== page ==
The Gaslight Theatre is dependable for a number of things: certified silliness, great energy from talented performers, fun parodies, music we know and love, family-friendly entertainment and a lot of bang for the buck.
Yes, the shows are formulaic and predictable—you don't go to the Gaslight in search of thought-provoking, soul-enriching theater—and that's just fine. They do what they do very well.
This summer, the group has launched a brand-new show: Back to the Past: It's About Time. The Gaslight folks have built a sizable repertoire of shows over the years, and they at times rerun one with perhaps a bit of tweaking. However, Back to the Past is strutting its stuff for the first time, and its newness shows just a bit.
Gaslight's play is, of course, inspired by (or a riff on or a rip-off of—take your pick) the classic 1985 movie Back to the Future, starring Michael J. Fox and Christopher Lloyd, and directed by Robert Zemeckis. Lloyd plays Dr. Emmett Brown, a mad scientist-type high school teacher who thinks he has devised a way to travel through time. Fox is Brown's student, Marty McFly, who is videotaping his teacher's experiment when Libyan assassins, from whom the mad scientist has stolen the plutonium needed to power the time machine, show up and shoot Brown—and come after the kid. Marty hops into the time machine to escape, revs it up and—whoosh—winds up in 1955. There, he meets the teenage versions of his parents, who seem unable to make the connection that will lead to Marty's existence. So he intervenes, ensuring that they kiss at the school dance, which, Marty knows, is what starts them on their path to romance. Then he and Brown have to find a way to get Marty back to the future.
Gaslight writer/director Peter Van Slyke's version largely follows the movie's storyline, but is simpler and more compact. It is also stripped of some of the movie's more—um—complicated aspects. There are no Libyan assassins; there are merely huffy school officials wanting to keep the inventor's hands off the dangerous "bazillium" he needs to power his machine. And Van Slyke has eliminated one of the movie's quirkier undertones. In the movie, when Marty goes back in time, his mother-to-be develops a crush on him. He knows this is very creepy, although she is, of course, unaware. Van Slyke has erased this bit of weird drama, and substitutes a crush on the young man (called Mickey here) by his 1987 girlfriend's mother (both played by Tarreyn Van Slyke). But it's a passing bit of weirdness given little focus.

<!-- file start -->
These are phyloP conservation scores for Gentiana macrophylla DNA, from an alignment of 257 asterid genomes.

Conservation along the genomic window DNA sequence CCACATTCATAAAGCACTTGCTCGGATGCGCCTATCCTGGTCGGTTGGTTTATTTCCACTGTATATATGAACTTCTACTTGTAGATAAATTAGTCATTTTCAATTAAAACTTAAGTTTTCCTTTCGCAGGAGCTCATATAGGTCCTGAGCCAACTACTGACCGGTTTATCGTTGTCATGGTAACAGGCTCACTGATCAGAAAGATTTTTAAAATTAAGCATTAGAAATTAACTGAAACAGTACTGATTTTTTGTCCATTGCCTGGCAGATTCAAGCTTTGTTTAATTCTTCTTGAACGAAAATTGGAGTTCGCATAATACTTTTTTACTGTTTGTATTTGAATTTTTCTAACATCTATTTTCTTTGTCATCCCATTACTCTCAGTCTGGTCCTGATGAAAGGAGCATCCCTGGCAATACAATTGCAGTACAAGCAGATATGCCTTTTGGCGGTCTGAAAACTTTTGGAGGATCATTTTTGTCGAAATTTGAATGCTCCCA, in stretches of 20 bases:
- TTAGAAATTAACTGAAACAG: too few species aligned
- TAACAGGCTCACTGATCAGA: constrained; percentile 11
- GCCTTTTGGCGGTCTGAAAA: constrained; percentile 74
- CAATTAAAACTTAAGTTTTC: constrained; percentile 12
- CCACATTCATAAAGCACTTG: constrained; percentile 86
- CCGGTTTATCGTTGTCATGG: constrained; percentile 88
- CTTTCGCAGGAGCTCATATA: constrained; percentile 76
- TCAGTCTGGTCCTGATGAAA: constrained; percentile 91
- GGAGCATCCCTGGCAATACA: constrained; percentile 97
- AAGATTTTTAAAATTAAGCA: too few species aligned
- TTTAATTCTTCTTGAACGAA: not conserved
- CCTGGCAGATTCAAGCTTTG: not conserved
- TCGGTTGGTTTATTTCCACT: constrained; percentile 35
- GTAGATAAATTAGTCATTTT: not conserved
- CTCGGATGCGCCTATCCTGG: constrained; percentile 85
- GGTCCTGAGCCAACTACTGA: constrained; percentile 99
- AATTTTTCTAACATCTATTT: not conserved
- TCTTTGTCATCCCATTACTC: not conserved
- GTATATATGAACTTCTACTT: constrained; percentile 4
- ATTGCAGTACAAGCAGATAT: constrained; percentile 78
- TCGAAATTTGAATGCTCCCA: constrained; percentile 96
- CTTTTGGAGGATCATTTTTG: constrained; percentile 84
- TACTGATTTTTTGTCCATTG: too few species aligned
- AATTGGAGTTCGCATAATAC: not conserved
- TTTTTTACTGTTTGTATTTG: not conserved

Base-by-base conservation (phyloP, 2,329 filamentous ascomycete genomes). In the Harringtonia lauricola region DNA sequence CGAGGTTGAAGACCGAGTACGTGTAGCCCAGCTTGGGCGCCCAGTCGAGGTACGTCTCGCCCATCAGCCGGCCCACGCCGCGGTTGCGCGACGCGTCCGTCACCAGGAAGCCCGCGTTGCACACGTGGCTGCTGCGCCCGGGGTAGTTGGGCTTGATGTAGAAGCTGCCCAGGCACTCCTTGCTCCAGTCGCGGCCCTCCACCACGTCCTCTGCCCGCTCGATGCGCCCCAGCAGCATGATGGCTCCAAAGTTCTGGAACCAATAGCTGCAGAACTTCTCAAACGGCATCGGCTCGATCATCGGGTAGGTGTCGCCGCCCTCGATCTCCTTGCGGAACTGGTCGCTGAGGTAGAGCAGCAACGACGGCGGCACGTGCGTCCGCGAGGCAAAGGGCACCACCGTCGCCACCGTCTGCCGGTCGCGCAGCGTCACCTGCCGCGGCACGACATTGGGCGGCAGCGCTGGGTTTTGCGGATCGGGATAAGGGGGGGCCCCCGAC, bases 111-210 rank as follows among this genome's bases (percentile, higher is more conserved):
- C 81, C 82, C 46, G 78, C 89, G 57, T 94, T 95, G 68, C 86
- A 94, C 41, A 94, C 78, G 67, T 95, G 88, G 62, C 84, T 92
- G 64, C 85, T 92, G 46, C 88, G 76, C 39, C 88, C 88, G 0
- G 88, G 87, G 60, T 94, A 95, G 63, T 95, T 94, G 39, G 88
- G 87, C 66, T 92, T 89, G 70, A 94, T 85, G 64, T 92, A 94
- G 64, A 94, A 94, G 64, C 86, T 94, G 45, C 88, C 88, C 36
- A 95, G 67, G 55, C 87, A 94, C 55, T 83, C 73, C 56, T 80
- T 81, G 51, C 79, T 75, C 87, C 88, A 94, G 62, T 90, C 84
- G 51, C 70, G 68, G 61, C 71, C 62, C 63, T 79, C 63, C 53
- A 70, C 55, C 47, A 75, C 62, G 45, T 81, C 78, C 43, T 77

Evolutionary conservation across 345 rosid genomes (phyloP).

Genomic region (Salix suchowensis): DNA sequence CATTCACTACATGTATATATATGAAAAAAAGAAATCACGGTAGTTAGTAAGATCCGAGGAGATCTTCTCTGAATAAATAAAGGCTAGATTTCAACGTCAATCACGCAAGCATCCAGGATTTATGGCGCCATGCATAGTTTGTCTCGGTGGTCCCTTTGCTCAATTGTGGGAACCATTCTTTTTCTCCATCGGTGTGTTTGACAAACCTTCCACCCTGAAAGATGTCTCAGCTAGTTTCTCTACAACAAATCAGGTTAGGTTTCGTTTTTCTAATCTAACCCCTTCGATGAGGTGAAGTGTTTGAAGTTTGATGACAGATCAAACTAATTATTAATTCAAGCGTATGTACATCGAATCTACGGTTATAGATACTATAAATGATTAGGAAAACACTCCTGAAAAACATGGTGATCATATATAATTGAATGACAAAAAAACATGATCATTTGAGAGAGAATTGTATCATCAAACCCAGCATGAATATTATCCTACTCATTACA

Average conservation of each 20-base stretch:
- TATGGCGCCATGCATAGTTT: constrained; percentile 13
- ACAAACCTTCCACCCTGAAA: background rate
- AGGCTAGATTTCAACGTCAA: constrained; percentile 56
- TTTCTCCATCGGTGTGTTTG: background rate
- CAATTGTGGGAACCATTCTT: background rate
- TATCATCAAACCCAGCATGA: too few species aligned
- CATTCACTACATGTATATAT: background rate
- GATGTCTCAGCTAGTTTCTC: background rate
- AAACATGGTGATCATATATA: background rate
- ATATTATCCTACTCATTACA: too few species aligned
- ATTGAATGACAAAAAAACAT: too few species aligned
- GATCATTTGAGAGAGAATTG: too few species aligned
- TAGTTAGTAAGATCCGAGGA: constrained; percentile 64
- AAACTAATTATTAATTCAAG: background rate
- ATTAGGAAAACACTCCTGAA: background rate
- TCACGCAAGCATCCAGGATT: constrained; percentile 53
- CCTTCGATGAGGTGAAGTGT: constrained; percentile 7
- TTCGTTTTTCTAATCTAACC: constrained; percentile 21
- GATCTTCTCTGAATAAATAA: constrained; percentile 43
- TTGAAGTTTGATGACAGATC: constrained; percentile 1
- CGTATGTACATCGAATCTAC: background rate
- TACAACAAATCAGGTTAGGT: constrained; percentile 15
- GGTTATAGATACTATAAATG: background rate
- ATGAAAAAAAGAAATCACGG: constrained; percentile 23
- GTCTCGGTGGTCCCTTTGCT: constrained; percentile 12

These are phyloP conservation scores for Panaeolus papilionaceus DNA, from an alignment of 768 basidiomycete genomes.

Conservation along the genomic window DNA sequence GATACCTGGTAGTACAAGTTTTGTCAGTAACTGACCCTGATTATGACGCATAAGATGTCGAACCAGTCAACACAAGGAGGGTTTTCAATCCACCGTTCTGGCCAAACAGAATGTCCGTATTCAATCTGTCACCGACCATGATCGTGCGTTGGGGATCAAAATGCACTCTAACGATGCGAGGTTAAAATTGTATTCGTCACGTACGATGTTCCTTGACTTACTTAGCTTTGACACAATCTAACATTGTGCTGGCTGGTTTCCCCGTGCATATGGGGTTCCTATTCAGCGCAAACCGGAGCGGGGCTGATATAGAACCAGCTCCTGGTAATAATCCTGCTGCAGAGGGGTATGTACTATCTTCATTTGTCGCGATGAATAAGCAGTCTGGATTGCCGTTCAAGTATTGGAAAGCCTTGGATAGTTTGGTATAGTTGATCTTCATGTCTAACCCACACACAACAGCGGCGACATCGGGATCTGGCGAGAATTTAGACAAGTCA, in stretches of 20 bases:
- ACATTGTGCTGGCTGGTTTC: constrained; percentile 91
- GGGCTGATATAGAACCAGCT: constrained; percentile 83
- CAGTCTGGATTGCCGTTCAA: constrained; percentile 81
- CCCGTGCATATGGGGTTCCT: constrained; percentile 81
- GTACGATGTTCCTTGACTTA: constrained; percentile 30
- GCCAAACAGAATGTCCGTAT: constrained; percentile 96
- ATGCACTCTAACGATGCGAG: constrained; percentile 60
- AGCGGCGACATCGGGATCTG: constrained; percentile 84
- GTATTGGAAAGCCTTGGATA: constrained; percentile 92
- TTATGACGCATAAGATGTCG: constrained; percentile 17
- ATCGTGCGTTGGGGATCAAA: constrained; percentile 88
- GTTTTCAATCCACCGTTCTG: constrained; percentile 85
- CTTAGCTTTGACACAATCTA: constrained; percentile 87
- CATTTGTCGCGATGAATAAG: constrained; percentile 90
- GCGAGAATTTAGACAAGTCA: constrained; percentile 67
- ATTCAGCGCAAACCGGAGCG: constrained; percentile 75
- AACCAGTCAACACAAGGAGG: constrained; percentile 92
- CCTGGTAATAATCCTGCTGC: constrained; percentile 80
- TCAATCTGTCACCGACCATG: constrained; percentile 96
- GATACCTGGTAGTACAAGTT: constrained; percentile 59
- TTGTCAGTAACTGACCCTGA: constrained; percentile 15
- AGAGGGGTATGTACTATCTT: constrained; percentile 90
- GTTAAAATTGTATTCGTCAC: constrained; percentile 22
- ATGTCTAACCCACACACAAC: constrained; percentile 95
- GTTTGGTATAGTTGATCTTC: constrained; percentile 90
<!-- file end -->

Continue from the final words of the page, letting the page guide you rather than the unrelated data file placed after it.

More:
Jake Chapman plays Mickey McFry with great gusto, and his terrific energy and vocal skills—along with those of the rest of the cast—satisfactorily propel the story, which is pretty thin. In the Gaslight version, Mickey's dad, Verne—played by the wonderful Mike Yarema—is the school janitor, a decent but insecure guy who has not amounted to much and is bullied by Buzz (Todd Thompson), who hasn't amounted to much, either (and has the worst comb-over in the history of hair).
After fortifying the DeLorean with bazillium, Mickey crashes into 1957 and has to orchestrate the union of his would-be dad with his would-be mom (Sarah Vanek), who is being wooed by Buzz. I don't think it's a spoiler to say that things turn out well for all the McFrys.
The script takes a while to gather momentum. Maybe it's because there's a bit of initial confusion about exactly who the bad guys are, and precisely what's at stake. That's usually established within moments of the curtain rising on the Gaslight stage: There's an obvious good versus evil, and the battle is for the country or the world or the universe. It's just not the same when we figure out that the conflict is merely a matter of existence for Mickey McFry, and the bad guys are an ineffectual school principal and a dumb bully.
Another bit of disappointment comes with how the role of the wacky inventor—here called Professor Bunsen—is handled. In Van Slyke's version of the story, the character doesn't have quite the import that Dr. Brown does, which is understandable enough, but as performed by Joe Hubbard, the doc—who still has plenty of opportunities to shine—is not a very interesting character. About the most-exciting trait we see is his propensity for exclaiming, "Jumpin' Jehoshaphat!" Lame.
Maybe these concerns can be addressed as the show matures. But, really, the story is a vehicle for the performers to exercise their comedic craft and to break into song and dance every few minutes, and this they do with great spirit and solid skills. Under Linda Ackermann's terrific musical direction, the crew excels. And Tom Benson's set design and scene-painting are wonderful.
As is the custom with the Gaslight productions, a themed musical variety show is presented after the play. This time, it features songs and artists of the 1980s, and let's just say it was a decade of music made for parody.
Although there are a few missteps, we can't help but be entertained by the talent and energy of the Gaslight group. Take your kids; take your parents; take your grandparents. This is good fun for everyone.